A. Quincy Jones spent his childhood in Gardena, CA, but left to attend architecture school in Seattle, where he was particularly influenced by Lionel Pries. After graduating in 1936, and marrying fellow architect Ruth Schneider, he returned to Southern California to begin his work in earnest, with Douglas Honnold, George Vernon Russell and Burton Schutt. In 1939, he worked for prestigious modernist architect Paul Williams. This led to a position for Allied Engineers in San Pedro, where he supervised the development and layout of Roosevelt Base, and where he met his future partner Fredrick Emmons. The two of them eventually went on to work not only on residences together, but also would apply urban planning and large scale design to universities and other public spaces.
After serving in the Navy during WWII, A. Quincy Jones returned to LA, and eventually teamed up again with Paul Williams on a number of projects in Palm Springs, and participated in the Case Study House program. In 1950, the coincidental placement of his award for “Builder’s House of the Year”, was put on the opposite page of Palo Alto builder Joseph Eichler, who won a “Subdivision of the Year” award. This prompted Eichler to contact Jones, and resulted in their partnership lasting until Eichler’s death in 1974.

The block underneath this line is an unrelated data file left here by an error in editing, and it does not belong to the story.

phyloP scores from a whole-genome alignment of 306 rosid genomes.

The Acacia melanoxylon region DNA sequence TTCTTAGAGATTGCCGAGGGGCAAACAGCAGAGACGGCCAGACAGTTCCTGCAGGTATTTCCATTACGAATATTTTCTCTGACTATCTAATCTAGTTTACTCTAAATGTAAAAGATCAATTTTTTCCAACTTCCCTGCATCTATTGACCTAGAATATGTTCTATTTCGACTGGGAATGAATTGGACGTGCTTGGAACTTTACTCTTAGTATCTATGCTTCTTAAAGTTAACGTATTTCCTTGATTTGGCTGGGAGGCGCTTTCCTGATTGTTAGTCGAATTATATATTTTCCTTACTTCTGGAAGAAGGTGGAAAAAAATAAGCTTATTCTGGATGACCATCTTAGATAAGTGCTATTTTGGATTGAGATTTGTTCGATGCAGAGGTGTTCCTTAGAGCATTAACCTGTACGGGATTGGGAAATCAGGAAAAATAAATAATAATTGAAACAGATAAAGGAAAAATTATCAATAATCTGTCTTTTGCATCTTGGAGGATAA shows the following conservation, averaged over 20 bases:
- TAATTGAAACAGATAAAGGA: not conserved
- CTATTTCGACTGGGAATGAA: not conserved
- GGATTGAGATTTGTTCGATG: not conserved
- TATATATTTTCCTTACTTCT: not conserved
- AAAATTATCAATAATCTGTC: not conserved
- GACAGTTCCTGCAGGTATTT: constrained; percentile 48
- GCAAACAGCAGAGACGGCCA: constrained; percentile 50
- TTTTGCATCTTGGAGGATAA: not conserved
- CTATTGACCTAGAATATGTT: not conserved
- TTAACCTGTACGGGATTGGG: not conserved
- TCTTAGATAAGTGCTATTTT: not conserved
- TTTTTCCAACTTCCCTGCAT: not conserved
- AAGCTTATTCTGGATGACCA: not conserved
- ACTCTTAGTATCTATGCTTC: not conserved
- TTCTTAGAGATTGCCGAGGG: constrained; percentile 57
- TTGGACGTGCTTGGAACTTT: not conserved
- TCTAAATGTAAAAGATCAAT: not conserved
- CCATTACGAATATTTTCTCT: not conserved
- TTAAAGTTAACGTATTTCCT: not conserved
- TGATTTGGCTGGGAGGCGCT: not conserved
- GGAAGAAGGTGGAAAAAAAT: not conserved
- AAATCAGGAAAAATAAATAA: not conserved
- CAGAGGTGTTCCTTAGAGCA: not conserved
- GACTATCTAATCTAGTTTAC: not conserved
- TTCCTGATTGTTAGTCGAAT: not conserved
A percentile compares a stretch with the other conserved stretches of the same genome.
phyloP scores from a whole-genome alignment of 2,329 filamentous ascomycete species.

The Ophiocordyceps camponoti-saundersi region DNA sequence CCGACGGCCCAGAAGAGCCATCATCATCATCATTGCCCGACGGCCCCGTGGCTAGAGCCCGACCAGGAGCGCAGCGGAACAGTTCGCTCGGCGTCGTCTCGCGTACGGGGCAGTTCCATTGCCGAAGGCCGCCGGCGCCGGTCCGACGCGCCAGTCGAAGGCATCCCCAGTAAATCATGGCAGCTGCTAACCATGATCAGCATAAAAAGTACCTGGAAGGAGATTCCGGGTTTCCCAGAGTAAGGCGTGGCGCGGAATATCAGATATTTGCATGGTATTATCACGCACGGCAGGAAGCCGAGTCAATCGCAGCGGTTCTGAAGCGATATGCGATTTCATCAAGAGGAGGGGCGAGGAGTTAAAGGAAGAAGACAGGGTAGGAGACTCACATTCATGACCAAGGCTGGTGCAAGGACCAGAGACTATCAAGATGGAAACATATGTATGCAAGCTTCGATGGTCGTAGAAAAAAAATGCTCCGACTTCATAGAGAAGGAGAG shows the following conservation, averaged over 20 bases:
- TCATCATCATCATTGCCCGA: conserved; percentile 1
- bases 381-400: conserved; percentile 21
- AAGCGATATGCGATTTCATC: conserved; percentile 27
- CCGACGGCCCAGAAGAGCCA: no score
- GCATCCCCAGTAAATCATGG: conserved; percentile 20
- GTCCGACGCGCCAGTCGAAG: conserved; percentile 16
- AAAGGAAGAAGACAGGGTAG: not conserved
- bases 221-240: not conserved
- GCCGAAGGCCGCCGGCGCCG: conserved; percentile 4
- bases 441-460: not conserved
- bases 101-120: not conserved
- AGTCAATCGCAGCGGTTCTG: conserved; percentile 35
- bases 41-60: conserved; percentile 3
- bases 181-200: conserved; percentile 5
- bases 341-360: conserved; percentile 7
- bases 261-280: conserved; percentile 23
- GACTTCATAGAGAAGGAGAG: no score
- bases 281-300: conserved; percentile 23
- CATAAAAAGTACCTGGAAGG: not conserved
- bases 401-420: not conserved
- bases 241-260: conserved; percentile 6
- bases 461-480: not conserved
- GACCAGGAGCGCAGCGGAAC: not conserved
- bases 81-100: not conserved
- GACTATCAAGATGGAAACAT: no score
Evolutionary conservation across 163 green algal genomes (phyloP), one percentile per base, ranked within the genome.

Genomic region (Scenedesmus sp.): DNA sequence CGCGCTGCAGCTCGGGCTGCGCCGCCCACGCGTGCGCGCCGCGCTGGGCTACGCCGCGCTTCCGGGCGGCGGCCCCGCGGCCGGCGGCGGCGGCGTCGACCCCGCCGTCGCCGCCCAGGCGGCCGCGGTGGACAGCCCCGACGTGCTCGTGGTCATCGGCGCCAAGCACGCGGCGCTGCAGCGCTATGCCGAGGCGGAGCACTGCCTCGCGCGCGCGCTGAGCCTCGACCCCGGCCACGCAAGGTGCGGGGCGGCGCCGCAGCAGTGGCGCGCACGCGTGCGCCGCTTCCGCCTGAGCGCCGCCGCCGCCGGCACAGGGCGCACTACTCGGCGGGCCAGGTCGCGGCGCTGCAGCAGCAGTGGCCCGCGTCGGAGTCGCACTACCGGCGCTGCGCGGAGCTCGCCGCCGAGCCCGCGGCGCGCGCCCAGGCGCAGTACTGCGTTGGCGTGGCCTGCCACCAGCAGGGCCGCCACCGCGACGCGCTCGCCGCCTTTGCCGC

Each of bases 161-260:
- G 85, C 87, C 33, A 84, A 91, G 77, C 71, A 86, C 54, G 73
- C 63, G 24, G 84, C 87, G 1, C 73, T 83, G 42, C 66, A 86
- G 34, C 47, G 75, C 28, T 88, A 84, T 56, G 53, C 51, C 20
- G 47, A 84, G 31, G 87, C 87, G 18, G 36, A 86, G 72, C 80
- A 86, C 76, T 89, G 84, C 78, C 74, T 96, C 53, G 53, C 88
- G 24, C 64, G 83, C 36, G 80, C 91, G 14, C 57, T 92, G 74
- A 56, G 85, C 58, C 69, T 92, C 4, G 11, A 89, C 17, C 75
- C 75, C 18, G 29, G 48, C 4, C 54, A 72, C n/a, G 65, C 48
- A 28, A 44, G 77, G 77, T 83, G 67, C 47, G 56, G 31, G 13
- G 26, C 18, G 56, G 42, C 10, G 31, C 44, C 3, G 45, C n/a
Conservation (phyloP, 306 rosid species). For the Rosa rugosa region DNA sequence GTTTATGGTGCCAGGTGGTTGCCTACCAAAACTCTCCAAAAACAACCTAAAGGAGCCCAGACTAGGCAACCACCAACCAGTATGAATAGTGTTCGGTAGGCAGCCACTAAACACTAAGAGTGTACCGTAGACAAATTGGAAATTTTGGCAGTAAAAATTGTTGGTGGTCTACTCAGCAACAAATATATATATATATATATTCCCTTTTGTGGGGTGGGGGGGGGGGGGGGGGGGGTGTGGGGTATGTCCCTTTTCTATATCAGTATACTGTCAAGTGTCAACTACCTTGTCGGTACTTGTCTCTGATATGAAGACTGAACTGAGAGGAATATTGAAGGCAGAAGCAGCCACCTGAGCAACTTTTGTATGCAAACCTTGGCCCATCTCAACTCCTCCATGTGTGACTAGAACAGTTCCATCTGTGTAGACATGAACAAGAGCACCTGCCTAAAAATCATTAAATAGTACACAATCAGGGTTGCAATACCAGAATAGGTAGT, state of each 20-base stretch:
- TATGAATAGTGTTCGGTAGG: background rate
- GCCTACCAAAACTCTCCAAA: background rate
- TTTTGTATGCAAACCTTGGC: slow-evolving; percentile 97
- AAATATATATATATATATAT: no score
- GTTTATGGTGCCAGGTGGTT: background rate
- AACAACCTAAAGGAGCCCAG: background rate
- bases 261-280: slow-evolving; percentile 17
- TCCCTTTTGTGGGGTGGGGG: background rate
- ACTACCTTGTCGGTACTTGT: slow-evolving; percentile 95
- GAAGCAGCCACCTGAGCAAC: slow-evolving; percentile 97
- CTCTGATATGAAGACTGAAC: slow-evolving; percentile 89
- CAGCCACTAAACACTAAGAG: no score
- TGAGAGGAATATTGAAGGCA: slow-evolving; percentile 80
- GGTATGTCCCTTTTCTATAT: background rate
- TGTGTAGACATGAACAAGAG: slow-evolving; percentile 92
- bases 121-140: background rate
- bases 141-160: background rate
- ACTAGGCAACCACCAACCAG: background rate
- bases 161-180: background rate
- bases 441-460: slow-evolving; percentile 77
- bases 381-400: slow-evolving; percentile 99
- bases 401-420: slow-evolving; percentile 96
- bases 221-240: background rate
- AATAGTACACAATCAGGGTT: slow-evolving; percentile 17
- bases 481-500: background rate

Their firm was responsible for some of the first greenbelt additions in tract home developments, combining park spaces and residences in seamless harmony. The integration of green common space in urban planning set the standard for housing development even to this day. As the Eichler commission gained notoriety and grew, Jones brought on Frederick Emmons, a pre-war acquaintance, who remained his partner until 1969. This partnership would produce 5,000 homes, and many awards, including AIA firm of the year.
A. Quincy Jones wore many other hats, which kept his work innovative and challenging. He worked as a city planner, responsible for the development of Irvine, Ca, which would showcase the method of greenbelt urban planning. In addition to residences, he designed a number of university campuses, including many at USC, where he was also the Dean of Architecture. His work on large office complexes and estates can be seen throughout Southern California, such as the IBM Aerospace Headquarters, and Sunnylands, the sprawling estate of Walter Annenberg. One of his most notable celebrity homes was for Gary Cooper, built in 1950. Cooper and his wife were both passionate about design and nature, and found inspiration in Jones, saying “It was so advanced in outline, that we sometimes wonder if we’re in the year 2000.”
A. Quincy Jones firm remained vital and relevant partly because of his insistence that they always had residential projects in work, for the purpose of trying new materials, methods and innovation which he could then apply to a larger scale. He took the model for early tract homes from stucco boxes to complex but efficient spaces, for a modest cost, incorporating prefabricated elements. This approach bridged the gap between custom built and merchant built homes, and provided a higher level of enjoyment and quality of living.